What's the most important thing of all in modern business? Client facing skills? People management? Proper ambitions? Well realised action plans? No, no, no and no. All of these things are aspects of a good business, even a successful business - but none of them are completely, utterly indispensable. No - the one thing no business can afford to be without can afford to skimp on or do wrong, is data storage. Properly storing one's data means no loss of business, no loss of records and no tax or freedom of information difficulties. Poorly storing data can lead to law suits, collapsed businesses, hundreds or thousands of jobs gone, millions of pounds lost. And all because no one took the time to find the right place to back up key files and information.
That's a key point, actually, as far as the storage of data is concerned. Storing operating systems and programs is pretty much by the bye - whether or not a program lasts, or an operating system is recoverable, is nothing as far as business is concerned. Data storage is all about files - money files, staff files, work files. Files are defined as anything created by users and stored - documents, spread sheets, forms, lists, contact details, invoices, and accounts. The important stuff, by which a company actually conducts its business - the stuff, in other words, that makes it different from all the other businesses. When data is lost, the thing that goes wrong is this: a company loses its identity, because its identity, its history, is tied up in all the files that have vanished. In the worst case scenarios, that data loss leads to a vanished financial history (which means huge monetary loss) or a lost transactional history (which means active bits of work between the company in question and its clients go missing). These are the things data storage protects - without it, a company risks going from hero to zero in the space of an eye blink.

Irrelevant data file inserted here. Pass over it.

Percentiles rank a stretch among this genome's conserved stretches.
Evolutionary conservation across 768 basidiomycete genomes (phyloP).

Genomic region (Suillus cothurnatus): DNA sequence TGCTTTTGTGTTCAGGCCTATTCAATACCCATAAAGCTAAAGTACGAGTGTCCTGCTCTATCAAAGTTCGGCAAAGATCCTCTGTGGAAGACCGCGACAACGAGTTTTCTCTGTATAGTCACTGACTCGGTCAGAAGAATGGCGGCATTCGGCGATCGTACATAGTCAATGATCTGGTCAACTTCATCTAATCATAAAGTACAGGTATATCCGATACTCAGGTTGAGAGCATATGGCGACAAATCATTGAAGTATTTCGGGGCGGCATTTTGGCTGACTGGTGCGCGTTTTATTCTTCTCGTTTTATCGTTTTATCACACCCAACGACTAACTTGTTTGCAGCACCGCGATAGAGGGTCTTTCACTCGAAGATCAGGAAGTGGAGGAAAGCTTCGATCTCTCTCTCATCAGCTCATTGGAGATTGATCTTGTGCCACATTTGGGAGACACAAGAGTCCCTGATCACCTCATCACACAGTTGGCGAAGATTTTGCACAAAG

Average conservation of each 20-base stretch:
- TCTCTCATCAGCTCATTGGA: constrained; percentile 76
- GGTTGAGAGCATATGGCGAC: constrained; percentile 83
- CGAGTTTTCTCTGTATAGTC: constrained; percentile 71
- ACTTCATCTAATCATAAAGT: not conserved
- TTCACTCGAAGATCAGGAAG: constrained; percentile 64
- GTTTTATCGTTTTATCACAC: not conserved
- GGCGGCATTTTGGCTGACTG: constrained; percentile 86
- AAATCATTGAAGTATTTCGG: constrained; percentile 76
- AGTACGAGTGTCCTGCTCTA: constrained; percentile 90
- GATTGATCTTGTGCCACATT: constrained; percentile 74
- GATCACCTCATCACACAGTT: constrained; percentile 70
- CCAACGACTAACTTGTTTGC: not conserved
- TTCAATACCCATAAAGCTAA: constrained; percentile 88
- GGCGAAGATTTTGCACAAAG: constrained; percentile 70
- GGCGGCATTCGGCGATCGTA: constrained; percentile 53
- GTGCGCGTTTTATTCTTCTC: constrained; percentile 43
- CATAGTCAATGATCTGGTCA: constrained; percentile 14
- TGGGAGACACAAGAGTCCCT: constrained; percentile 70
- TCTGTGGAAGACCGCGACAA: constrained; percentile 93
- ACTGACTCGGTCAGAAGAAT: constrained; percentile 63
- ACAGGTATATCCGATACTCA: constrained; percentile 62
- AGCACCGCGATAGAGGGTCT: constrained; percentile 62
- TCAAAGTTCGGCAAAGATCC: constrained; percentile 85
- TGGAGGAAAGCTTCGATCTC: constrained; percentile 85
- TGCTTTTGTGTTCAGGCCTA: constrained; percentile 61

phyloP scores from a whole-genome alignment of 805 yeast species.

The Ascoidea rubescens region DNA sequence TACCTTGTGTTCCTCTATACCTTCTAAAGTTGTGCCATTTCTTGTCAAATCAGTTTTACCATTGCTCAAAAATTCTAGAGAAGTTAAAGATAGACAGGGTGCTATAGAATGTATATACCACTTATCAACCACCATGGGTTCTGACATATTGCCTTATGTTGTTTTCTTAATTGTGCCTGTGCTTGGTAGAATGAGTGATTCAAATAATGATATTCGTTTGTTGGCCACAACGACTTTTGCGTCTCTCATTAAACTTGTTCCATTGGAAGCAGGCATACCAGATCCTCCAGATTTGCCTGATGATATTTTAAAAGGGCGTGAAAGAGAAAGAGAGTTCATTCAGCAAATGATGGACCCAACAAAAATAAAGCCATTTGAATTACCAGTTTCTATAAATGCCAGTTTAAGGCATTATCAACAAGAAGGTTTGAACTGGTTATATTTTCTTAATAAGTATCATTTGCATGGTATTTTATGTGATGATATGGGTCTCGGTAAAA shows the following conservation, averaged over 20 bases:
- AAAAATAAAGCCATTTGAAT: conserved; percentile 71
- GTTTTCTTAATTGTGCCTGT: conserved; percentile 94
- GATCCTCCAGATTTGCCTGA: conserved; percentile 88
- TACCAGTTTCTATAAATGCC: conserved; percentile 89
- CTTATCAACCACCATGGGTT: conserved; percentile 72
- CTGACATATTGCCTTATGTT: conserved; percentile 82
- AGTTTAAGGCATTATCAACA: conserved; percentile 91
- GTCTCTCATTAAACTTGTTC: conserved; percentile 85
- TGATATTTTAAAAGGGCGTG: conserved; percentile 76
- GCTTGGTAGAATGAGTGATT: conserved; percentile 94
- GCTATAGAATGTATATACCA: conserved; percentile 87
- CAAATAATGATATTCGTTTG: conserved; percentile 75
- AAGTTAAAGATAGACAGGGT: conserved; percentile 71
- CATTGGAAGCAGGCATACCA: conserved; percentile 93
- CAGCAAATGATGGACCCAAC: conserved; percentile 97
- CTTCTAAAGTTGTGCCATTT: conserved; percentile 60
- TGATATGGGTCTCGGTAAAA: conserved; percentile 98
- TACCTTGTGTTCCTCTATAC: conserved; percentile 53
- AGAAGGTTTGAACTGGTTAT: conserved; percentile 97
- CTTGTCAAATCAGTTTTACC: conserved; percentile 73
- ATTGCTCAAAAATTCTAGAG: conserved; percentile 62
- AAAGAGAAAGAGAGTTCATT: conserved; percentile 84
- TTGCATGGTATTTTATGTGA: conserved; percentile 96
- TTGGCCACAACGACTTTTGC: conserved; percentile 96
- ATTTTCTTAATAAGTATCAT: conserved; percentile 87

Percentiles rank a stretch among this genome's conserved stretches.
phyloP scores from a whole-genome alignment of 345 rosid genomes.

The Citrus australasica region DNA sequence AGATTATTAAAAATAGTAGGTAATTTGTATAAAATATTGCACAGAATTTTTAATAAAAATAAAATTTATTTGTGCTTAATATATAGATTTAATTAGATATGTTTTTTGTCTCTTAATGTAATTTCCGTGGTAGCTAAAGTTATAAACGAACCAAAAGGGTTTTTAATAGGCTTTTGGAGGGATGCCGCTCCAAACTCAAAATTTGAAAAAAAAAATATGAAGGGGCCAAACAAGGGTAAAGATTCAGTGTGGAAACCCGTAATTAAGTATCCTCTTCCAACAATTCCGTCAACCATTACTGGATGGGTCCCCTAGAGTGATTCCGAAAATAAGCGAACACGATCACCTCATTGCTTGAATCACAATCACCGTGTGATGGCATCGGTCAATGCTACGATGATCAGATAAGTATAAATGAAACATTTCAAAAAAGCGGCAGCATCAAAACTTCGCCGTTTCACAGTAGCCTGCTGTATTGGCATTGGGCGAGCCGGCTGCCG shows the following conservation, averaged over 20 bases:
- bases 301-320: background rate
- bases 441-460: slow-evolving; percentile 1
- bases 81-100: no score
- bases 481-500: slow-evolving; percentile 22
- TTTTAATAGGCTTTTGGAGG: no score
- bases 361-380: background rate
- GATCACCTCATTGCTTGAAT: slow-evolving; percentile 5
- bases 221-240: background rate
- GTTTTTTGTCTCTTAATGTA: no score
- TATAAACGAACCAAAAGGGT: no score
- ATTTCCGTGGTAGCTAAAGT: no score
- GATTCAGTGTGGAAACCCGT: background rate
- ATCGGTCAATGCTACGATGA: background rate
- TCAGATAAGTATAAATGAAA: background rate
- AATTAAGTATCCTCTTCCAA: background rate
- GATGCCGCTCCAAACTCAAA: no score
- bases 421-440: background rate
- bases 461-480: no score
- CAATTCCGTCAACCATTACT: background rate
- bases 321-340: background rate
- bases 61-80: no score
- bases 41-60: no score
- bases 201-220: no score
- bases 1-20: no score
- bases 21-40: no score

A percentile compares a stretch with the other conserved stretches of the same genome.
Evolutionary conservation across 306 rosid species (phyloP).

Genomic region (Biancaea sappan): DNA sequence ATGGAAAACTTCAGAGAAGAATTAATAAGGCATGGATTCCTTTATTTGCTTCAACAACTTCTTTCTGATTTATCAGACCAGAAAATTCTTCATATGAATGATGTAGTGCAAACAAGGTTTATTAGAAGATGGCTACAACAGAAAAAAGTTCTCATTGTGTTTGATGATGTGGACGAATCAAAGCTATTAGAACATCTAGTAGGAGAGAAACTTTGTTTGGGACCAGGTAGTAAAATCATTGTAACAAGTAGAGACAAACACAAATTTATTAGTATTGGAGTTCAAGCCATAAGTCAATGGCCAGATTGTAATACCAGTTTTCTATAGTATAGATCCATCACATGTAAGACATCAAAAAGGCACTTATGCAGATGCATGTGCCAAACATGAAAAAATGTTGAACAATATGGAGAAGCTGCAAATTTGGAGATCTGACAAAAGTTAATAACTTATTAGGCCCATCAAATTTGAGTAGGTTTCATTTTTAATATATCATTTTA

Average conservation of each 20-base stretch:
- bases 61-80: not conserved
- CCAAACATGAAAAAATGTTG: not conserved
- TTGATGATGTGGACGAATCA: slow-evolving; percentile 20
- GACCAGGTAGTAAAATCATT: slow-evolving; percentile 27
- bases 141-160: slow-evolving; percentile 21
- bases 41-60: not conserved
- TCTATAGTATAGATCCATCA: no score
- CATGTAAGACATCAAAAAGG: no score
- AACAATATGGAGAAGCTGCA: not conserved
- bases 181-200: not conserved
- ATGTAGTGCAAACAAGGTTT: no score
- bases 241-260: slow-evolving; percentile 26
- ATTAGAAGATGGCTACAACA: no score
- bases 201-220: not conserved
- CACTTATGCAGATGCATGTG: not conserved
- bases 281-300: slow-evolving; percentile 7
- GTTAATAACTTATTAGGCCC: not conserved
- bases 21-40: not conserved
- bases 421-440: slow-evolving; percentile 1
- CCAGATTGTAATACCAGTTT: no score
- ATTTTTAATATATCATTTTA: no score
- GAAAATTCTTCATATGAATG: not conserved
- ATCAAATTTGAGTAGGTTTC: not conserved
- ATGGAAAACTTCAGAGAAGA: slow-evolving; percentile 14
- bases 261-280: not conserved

We're all so used to using data that we often forget how fragile it is - which is daft, because we all know how fragile an operating system or hard drive can be. We simply don't think that a computer or network break down, which we see as a failure of equipment, translates into a black hole that sucks all our important information down to nowhere. We know, intellectually, that failing to do proper data storage leads to exactly this - but we can't shake our feeling that networks and computers are just hardware, which can be replaced.
It's time to wake up and smell the danger. Our world is now run completely by data. All our businesses are only as big or as small, as successful or otherwise, as the data they own and manage. That data absolutely must be stored in backup facilities away from the physical location of a company's premises. Unless that is done, unless off site, professional backup data storage is a given for every company in Britain, then any company in Britain runs the risk of catastrophic data failure wiping it off the map.